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Ari On The Road: Corruption And Questionable Electoral Practices

by Ari Sharp

Today Ari reports from the Online Cafe in Eilat, Israel, the ‘Surfers Paradise of the Middle East’.

SharpIt is strange that in a country where politics in very often a matter of life and death that the smaller, more domestic issues often dominate the electoral discourse.

In the last week of campaigning, the story of terror, occupation, violence and peace has run a distant third to two other stories.

The first one revolves around serious allegations of corruption and bribery in the Likud (conservative, led by PM Ariel Sharon) primary elections held in November. Already the scandal has claimed one scalp, with now-former minister Nomi Blumenthal being sacked during the week after she exercised her right to silence in police investigations in the matter.

This followed Sharon’s earlier decree that all of the Likud MK (Members of the Knesset) would cooperate with corruption investigations. So serious is this matter that an opinion poll taken during the week demonstrated that as many as 25% of Likud voters may be put off the party by the corruption allegations.

There are also smaller stories emerging regarding the Labor primary, although these seem to be the result of Likud mudslinging rather than genuine problems.

The other significant story for the week was the decisions of the CEC (Central Elections Committee). The CEC plays a role similar to that of the Australian Electoral Commission in administering the electoral process. Where it differs from the AEC, however, is that it has the power to prevent individual candidates and whole lists from nominating if they fail to meet certain criteria regarding their commitment to the principle of Israel as a Jewish state, or if they are found to be supporting acts of terror.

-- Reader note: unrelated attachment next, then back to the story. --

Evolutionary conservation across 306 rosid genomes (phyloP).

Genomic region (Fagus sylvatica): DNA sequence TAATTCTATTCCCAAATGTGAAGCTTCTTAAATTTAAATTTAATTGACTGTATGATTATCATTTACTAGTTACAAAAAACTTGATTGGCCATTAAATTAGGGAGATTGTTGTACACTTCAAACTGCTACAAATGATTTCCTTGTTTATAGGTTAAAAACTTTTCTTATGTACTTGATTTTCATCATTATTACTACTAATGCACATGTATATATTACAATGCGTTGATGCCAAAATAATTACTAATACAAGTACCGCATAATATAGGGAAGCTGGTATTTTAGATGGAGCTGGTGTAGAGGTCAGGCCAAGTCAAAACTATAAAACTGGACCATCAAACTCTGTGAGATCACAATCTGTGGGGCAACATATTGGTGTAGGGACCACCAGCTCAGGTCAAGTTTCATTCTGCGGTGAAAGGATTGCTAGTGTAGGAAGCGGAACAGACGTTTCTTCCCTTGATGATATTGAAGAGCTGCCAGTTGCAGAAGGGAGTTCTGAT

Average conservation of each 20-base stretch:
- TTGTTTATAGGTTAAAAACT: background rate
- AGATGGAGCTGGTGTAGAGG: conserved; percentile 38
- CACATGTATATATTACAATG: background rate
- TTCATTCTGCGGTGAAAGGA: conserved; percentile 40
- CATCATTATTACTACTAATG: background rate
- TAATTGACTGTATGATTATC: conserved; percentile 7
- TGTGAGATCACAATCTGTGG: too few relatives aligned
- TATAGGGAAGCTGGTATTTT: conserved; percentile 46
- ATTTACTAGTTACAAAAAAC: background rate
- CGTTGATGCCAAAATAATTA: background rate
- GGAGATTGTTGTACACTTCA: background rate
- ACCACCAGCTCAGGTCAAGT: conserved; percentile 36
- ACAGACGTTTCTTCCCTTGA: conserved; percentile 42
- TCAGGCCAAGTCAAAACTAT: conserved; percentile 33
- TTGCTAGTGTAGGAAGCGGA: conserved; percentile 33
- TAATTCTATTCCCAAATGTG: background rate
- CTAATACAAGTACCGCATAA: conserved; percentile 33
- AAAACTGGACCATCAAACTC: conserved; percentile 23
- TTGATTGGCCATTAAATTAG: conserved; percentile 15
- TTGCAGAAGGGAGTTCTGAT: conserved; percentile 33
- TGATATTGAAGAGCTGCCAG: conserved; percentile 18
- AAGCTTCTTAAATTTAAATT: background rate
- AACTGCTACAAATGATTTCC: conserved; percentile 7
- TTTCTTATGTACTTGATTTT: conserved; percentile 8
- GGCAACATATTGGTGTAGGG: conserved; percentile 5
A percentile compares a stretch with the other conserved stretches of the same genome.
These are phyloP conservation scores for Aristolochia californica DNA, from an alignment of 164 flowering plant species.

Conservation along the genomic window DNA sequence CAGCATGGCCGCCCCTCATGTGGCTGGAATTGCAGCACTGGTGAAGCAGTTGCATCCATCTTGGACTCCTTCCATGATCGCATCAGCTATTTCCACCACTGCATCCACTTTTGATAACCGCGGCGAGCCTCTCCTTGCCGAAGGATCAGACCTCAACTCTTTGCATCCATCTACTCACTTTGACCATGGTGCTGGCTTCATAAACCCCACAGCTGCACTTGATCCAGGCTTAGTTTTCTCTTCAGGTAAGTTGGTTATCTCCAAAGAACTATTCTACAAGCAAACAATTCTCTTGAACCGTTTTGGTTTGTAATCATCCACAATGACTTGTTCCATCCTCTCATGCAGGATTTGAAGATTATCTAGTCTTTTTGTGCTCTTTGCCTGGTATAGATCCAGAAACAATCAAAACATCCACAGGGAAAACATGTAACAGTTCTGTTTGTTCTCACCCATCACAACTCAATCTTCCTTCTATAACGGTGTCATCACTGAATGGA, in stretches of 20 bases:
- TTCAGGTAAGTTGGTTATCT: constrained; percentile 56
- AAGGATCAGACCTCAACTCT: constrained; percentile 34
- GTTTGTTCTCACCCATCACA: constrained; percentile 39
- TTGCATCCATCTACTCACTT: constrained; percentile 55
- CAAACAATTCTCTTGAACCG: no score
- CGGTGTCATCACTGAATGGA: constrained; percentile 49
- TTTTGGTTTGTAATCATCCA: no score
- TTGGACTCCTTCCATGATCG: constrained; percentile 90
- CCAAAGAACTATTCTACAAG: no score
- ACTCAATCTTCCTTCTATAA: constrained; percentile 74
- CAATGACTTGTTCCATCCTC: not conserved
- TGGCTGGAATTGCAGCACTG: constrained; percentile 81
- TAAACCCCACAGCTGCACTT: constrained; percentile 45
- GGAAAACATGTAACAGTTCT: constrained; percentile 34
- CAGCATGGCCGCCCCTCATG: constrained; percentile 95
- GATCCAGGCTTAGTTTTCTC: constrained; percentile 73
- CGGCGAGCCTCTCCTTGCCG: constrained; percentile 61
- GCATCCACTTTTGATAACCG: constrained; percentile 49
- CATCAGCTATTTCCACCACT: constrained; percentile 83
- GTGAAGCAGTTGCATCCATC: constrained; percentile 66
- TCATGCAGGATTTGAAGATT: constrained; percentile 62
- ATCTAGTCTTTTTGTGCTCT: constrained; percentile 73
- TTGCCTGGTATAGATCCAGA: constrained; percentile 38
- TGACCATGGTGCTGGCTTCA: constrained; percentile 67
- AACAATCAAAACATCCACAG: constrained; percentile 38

This last point can become particularly dangerous to the health of democracy, especially when the CEC is made up of members of the Knesset and so is a political body.

Reports from meetings of the CEC are showing that votes are taking place along party lines in including or excluding “questionable” parties from the electoral process. During the week, the CEC prevented the controversial Arab party Balak from contesting the election. Unsurprisingly, Balak are taking their case to the Israeli High Court.

Both these issues, particularly, the corruption allegations, loom large in this election. Unless the Likud can successfully halt further allegations from emerging, they may suffer a significantly weaker position in the next Knesset, although losing government still seems highly unlikely. To this end, Sharon was right in sacking Blumenthal during the week.

As the old cliche goes, however, where there’s smoke, there’s fire. Whether that is the case this time remains to be seen.

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Malcolm Farnsworth
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